A millionaire property tycoon accused of sharing footage of his friends burning a cardboard effigy of Grenfell Tower has been found not guilty by a judge, after it emerged that vital evidence had not been shared with his defence team.
Married father-of-two Paul Bussetti, 47, from South Norwood, south-east London, was cleared at Westminster Magistrates’ Court today of sharing the ‘grossly offensive’ video online.
He admitted sharing his clip to two private WhatsApp groups but said he hadn’t posted it anywhere else.
After closing submissions in the trial, Mr Bussetti’s defence team was told that another video of the incident, posted by someone other than the defendant, might have been the one seen online by millions.
Chief Magistrate Emma Arbuthnot branded the late revelation ‘appalling’ and said: ‘I cannot be sure the video relied on by the Crown is the one taken by the defendant.’
Demanding an explanation from police and a senior CPS lawyer about what had happened in this case, she said the eventual disclosure of the evidence had helped to avoid ‘a potential miscarriage of justice’.
Paul Bussetti, 47, makes a throat-slitting gesture after being cleared of sharing footage of his friends burning a cardboard effigy of Grenfell Tower
The footage sparked a massive public outcry after Mr Bussetti allegedly captured it on his phone and sent it to two groups of friends.
Amid the anger, Mr Bussetti was arrested and later charged with one count of sending the video on a WhatsApp group and a second of ‘causing’ the footage to be posted on YouTube.
Mr Bussetti, who reportedly owns an £8million block of flats in Clapham, south London, denied the charge and his stop-start trial has been ongoing since May.
It was discovered today that another man, Paul Hancock, had told officers that he posted a video of the incident to a darts group.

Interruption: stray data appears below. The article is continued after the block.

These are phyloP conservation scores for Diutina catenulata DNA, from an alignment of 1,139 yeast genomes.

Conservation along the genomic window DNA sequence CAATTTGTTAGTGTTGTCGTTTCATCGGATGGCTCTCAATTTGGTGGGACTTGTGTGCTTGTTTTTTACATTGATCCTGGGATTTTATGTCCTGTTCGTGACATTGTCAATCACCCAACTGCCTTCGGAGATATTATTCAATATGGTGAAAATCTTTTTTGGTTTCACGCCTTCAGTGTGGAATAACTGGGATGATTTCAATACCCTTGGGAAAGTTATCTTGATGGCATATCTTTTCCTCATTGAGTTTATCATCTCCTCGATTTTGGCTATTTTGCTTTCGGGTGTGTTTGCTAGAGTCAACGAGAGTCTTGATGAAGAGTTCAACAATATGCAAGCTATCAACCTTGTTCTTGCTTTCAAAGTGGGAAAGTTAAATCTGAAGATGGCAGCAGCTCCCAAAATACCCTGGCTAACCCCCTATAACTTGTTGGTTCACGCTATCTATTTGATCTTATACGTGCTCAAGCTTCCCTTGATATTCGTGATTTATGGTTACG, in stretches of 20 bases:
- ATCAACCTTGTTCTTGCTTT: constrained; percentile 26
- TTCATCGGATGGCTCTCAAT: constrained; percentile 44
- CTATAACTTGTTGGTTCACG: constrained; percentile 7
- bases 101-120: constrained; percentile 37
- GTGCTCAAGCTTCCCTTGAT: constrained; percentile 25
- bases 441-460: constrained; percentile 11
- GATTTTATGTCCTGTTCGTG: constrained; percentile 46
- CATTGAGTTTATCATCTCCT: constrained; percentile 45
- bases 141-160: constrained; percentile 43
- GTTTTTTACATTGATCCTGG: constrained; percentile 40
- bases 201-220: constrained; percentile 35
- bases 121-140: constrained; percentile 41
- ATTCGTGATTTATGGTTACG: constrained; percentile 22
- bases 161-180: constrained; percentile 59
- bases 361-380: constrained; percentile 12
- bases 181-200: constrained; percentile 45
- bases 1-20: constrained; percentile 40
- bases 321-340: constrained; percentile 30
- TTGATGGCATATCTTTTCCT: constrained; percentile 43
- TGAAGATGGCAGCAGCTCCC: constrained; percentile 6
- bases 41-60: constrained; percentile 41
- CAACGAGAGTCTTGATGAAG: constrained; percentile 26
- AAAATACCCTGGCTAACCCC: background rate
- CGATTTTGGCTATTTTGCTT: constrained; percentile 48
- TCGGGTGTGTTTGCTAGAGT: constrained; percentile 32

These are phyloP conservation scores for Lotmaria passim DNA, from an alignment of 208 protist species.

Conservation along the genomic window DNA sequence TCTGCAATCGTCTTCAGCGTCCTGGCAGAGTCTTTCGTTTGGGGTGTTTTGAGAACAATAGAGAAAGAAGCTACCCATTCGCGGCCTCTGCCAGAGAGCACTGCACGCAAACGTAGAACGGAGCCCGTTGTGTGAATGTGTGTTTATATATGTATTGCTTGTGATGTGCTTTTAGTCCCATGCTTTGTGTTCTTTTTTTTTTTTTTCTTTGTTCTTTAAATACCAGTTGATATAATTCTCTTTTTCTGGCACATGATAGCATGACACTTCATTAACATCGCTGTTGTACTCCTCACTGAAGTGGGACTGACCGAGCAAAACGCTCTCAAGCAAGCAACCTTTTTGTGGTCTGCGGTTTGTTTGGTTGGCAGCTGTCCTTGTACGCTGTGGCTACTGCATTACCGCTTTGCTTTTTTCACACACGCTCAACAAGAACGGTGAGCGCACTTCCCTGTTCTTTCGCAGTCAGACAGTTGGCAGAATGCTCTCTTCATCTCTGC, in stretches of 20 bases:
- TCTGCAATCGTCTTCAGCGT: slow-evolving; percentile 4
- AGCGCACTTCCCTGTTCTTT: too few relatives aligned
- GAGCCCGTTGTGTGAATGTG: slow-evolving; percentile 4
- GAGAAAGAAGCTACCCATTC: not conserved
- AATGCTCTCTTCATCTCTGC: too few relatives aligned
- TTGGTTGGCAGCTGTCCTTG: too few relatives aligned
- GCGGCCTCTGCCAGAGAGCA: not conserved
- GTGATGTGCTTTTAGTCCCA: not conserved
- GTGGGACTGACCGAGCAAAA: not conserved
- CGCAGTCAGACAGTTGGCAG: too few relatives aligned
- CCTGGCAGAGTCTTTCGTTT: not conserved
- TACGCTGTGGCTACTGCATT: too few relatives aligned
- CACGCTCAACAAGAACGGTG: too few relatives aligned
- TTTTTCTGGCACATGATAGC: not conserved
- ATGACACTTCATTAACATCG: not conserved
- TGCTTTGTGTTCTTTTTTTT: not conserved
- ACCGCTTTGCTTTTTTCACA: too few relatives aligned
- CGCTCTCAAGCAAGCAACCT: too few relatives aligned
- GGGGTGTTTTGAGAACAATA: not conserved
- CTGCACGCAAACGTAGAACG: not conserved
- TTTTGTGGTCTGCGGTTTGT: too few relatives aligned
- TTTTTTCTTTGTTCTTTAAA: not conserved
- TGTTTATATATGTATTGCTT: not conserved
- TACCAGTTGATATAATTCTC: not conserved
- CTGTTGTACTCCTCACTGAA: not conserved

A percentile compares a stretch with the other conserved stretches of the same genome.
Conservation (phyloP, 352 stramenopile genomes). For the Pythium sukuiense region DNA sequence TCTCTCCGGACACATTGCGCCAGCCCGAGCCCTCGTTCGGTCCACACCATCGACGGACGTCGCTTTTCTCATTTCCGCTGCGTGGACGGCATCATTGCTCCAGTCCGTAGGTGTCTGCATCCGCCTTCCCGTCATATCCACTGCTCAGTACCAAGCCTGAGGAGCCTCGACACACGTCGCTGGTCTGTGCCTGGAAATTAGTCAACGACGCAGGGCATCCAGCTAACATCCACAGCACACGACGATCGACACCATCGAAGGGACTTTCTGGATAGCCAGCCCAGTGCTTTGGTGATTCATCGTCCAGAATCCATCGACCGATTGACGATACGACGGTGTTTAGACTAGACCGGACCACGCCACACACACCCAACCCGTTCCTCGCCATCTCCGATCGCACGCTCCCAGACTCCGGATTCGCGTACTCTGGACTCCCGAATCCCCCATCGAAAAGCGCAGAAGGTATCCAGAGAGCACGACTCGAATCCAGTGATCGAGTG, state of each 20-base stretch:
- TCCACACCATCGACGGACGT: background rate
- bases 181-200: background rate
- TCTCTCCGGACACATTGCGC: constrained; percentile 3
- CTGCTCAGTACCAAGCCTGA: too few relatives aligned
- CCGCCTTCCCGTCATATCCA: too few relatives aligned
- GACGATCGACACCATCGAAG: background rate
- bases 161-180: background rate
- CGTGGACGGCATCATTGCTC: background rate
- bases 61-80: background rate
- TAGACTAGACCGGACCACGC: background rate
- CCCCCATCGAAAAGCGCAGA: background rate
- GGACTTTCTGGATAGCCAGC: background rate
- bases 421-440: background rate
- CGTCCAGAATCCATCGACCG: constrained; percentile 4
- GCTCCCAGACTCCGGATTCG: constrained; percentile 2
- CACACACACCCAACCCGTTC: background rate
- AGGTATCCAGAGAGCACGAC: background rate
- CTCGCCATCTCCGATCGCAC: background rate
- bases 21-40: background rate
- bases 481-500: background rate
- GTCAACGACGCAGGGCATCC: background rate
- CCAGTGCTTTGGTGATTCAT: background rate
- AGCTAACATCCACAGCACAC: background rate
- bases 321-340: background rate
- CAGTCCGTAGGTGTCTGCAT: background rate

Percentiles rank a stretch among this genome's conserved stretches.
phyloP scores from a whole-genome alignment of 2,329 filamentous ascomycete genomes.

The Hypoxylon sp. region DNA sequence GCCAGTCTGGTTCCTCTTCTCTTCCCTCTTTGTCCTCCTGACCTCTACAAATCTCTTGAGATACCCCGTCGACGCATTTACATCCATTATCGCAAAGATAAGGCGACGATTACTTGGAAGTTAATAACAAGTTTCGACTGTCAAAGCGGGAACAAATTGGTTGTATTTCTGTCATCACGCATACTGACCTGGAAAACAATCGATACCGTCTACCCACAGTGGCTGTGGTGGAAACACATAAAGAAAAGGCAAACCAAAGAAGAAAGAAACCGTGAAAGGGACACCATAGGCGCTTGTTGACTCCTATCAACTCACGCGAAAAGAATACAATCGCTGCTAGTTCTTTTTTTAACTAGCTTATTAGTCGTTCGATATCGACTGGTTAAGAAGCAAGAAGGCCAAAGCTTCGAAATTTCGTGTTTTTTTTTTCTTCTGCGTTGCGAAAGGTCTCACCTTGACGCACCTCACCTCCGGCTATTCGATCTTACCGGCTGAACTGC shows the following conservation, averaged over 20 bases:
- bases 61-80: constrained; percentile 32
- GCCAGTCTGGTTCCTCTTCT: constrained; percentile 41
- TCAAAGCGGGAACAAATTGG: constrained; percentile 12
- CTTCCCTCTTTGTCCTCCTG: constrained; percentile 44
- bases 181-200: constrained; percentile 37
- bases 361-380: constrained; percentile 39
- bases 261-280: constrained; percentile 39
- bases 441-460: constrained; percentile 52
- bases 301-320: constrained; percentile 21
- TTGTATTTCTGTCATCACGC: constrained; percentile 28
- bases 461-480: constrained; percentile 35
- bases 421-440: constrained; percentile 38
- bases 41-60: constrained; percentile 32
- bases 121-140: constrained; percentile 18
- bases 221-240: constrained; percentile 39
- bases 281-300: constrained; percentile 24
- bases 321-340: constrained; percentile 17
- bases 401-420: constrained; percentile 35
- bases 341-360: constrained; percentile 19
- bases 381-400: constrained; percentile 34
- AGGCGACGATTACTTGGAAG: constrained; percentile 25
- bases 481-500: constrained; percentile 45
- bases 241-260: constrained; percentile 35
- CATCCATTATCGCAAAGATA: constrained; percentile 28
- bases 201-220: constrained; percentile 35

But this information was not passed on to Mr Bussetti’s defence until the end of the trial.
After the revelation, Chief Magistrate Arbuthnot said: ‘I’m just appalled at the disclosure in this case.
‘I’m going to want to know more about how on earth disclosure has got to this stage. It’s highly unsatisfactory and appalling.’
The footage (pictured) sparked a national outcry after Bussetti allegedly captured it on his phone
She praised Mr Bussetti’s defence barrister Mark Summers QC for spotting a police interview transcript of Mr Hancock admitting to also sharing the bonfire video had not been disclosed to the defence.
She said: ‘Had these issues been raised at half time I may well have upheld Mr Summers submission of no case.
‘Had Mr Summers raised an abuse of process that too may have succeeded.
‘It seems on the face of it however the very latest this morning warnings bells should have been ringing.
‘It’s Mr Summers keeping his wits about him who prevented potentially a miscarriage of justice.’
Paul Bussetti was arrested and charged after a video emerged of the burning of an effigy of Grenfell Tower
Of the disclosure process, she said: ‘Once someone has been charged with an offence there is a tendency to take the foot off the pedal and not review the case much afterwards.’
Mark Summers said: ‘If I seem angry that’s because I am.
‘Firstly somebody called Peter Hancock… said in interview that he had videoed the bonfire and he had posted it to the Darts group.